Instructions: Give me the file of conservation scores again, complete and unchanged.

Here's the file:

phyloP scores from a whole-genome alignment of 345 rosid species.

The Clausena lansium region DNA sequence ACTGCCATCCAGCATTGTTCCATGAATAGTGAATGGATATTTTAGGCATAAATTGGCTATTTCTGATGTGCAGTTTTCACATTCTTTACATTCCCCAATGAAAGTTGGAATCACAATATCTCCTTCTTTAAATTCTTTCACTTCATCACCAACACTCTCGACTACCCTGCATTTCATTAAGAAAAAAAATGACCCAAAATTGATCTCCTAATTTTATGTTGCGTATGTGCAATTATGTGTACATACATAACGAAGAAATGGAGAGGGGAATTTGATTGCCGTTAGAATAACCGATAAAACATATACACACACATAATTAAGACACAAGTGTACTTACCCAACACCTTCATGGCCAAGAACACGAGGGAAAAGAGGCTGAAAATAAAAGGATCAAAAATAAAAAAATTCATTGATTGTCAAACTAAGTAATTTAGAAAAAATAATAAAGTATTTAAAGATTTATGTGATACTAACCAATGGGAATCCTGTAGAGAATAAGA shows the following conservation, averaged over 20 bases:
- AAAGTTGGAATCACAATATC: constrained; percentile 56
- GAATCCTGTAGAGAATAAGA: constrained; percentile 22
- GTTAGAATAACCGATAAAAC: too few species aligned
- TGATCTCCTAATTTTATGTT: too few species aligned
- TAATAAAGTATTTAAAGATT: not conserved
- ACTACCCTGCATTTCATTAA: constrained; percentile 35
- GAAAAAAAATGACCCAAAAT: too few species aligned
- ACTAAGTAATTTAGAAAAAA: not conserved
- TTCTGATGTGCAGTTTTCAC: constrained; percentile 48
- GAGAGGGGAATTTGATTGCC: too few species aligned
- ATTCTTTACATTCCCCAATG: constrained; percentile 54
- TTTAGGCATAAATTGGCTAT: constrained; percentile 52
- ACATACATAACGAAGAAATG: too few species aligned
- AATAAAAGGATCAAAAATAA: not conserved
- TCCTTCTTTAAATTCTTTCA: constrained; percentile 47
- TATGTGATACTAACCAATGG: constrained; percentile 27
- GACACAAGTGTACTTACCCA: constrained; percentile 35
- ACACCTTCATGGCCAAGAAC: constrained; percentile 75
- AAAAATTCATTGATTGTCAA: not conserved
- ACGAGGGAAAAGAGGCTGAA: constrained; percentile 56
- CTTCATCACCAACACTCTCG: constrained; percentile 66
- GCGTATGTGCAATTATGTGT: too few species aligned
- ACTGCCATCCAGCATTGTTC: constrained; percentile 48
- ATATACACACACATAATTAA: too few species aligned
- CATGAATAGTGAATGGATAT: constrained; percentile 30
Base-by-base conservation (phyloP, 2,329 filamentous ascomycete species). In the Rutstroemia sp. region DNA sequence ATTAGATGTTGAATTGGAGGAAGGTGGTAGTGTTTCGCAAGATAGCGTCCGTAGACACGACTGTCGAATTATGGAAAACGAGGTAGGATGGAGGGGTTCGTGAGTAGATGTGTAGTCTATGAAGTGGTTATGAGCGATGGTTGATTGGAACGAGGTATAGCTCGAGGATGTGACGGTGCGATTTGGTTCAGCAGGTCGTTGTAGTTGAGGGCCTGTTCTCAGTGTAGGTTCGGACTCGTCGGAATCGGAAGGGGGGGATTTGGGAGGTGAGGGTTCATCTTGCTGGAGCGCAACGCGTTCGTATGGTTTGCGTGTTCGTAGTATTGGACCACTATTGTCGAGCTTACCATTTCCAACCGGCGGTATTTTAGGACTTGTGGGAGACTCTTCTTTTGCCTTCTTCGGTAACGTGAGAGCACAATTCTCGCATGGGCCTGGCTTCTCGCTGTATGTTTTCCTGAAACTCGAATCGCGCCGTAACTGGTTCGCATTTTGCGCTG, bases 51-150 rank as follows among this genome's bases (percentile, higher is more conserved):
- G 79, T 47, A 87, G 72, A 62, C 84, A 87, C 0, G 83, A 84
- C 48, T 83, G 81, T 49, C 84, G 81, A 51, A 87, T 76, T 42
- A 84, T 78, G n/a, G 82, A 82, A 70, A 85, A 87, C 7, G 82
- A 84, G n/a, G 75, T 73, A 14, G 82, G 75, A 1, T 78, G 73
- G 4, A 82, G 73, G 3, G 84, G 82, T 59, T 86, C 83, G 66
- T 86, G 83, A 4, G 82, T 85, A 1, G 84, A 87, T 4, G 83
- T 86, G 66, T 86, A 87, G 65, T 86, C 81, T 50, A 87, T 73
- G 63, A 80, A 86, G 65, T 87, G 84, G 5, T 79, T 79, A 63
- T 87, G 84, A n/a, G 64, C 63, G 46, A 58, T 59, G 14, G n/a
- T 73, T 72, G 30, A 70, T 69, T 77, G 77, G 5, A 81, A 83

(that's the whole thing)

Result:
phyloP scores from a whole-genome alignment of 345 rosid species.

The Clausena lansium region DNA sequence ACTGCCATCCAGCATTGTTCCATGAATAGTGAATGGATATTTTAGGCATAAATTGGCTATTTCTGATGTGCAGTTTTCACATTCTTTACATTCCCCAATGAAAGTTGGAATCACAATATCTCCTTCTTTAAATTCTTTCACTTCATCACCAACACTCTCGACTACCCTGCATTTCATTAAGAAAAAAAATGACCCAAAATTGATCTCCTAATTTTATGTTGCGTATGTGCAATTATGTGTACATACATAACGAAGAAATGGAGAGGGGAATTTGATTGCCGTTAGAATAACCGATAAAACATATACACACACATAATTAAGACACAAGTGTACTTACCCAACACCTTCATGGCCAAGAACACGAGGGAAAAGAGGCTGAAAATAAAAGGATCAAAAATAAAAAAATTCATTGATTGTCAAACTAAGTAATTTAGAAAAAATAATAAAGTATTTAAAGATTTATGTGATACTAACCAATGGGAATCCTGTAGAGAATAAGA shows the following conservation, averaged over 20 bases:
- AAAGTTGGAATCACAATATC: constrained; percentile 56
- GAATCCTGTAGAGAATAAGA: constrained; percentile 22
- GTTAGAATAACCGATAAAAC: too few species aligned
- TGATCTCCTAATTTTATGTT: too few species aligned
- TAATAAAGTATTTAAAGATT: not conserved
- ACTACCCTGCATTTCATTAA: constrained; percentile 35
- GAAAAAAAATGACCCAAAAT: too few species aligned
- ACTAAGTAATTTAGAAAAAA: not conserved
- TTCTGATGTGCAGTTTTCAC: constrained; percentile 48
- GAGAGGGGAATTTGATTGCC: too few species aligned
- ATTCTTTACATTCCCCAATG: constrained; percentile 54
- TTTAGGCATAAATTGGCTAT: constrained; percentile 52
- ACATACATAACGAAGAAATG: too few species aligned
- AATAAAAGGATCAAAAATAA: not conserved
- TCCTTCTTTAAATTCTTTCA: constrained; percentile 47
- TATGTGATACTAACCAATGG: constrained; percentile 27
- GACACAAGTGTACTTACCCA: constrained; percentile 35
- ACACCTTCATGGCCAAGAAC: constrained; percentile 75
- AAAAATTCATTGATTGTCAA: not conserved
- ACGAGGGAAAAGAGGCTGAA: constrained; percentile 56
- CTTCATCACCAACACTCTCG: constrained; percentile 66
- GCGTATGTGCAATTATGTGT: too few species aligned
- ACTGCCATCCAGCATTGTTC: constrained; percentile 48
- ATATACACACACATAATTAA: too few species aligned
- CATGAATAGTGAATGGATAT: constrained; percentile 30
Base-by-base conservation (phyloP, 2,329 filamentous ascomycete species). In the Rutstroemia sp. region DNA sequence ATTAGATGTTGAATTGGAGGAAGGTGGTAGTGTTTCGCAAGATAGCGTCCGTAGACACGACTGTCGAATTATGGAAAACGAGGTAGGATGGAGGGGTTCGTGAGTAGATGTGTAGTCTATGAAGTGGTTATGAGCGATGGTTGATTGGAACGAGGTATAGCTCGAGGATGTGACGGTGCGATTTGGTTCAGCAGGTCGTTGTAGTTGAGGGCCTGTTCTCAGTGTAGGTTCGGACTCGTCGGAATCGGAAGGGGGGGATTTGGGAGGTGAGGGTTCATCTTGCTGGAGCGCAACGCGTTCGTATGGTTTGCGTGTTCGTAGTATTGGACCACTATTGTCGAGCTTACCATTTCCAACCGGCGGTATTTTAGGACTTGTGGGAGACTCTTCTTTTGCCTTCTTCGGTAACGTGAGAGCACAATTCTCGCATGGGCCTGGCTTCTCGCTGTATGTTTTCCTGAAACTCGAATCGCGCCGTAACTGGTTCGCATTTTGCGCTG, bases 51-150 rank as follows among this genome's bases (percentile, higher is more conserved):
- G 79, T 47, A 87, G 72, A 62, C 84, A 87, C 0, G 83, A 84
- C 48, T 83, G 81, T 49, C 84, G 81, A 51, A 87, T 76, T 42
- A 84, T 78, G n/a, G 82, A 82, A 70, A 85, A 87, C 7, G 82
- A 84, G n/a, G 75, T 73, A 14, G 82, G 75, A 1, T 78, G 73
- G 4, A 82, G 73, G 3, G 84, G 82, T 59, T 86, C 83, G 66
- T 86, G 83, A 4, G 82, T 85, A 1, G 84, A 87, T 4, G 83
- T 86, G 66, T 86, A 87, G 65, T 86, C 81, T 50, A 87, T 73
- G 63, A 80, A 86, G 65, T 87, G 84, G 5, T 79, T 79, A 63
- T 87, G 84, A n/a, G 64, C 63, G 46, A 58, T 59, G 14, G n/a
- T 73, T 72, G 30, A 70, T 69, T 77, G 77, G 5, A 81, A 83